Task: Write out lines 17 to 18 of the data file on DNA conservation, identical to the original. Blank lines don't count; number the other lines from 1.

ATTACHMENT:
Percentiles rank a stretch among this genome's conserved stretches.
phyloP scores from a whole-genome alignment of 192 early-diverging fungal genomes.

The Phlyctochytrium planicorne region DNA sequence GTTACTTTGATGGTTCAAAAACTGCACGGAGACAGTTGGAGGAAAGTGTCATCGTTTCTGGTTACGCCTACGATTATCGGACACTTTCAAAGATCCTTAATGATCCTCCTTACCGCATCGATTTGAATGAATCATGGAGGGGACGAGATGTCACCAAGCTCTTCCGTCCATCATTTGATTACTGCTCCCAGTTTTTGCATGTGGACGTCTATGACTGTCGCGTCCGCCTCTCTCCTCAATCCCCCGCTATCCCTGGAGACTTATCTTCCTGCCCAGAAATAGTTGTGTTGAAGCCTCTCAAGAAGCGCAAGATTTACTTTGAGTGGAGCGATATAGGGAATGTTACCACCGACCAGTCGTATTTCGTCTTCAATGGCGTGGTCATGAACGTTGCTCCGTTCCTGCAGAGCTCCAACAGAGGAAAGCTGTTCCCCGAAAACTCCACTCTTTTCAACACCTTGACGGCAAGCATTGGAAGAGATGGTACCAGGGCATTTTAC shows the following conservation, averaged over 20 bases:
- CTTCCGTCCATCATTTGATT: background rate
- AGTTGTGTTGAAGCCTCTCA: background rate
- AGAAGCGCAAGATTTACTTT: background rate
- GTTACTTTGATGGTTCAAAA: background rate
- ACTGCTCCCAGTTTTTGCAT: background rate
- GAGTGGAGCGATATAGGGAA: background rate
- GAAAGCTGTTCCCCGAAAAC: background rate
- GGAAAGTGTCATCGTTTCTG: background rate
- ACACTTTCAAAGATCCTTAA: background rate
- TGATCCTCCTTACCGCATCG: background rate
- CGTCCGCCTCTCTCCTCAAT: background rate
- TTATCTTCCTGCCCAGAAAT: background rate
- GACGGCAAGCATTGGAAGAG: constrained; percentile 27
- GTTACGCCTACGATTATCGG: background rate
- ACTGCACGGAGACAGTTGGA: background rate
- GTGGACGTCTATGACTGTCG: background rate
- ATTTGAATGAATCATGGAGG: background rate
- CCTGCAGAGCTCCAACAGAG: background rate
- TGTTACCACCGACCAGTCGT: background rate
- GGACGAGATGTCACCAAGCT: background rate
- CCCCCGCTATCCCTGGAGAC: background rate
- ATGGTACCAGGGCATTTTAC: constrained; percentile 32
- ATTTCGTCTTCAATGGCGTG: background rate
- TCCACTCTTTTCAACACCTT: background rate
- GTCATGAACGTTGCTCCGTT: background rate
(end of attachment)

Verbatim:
- GTTACGCCTACGATTATCGG: background rate
- ACTGCACGGAGACAGTTGGA: background rate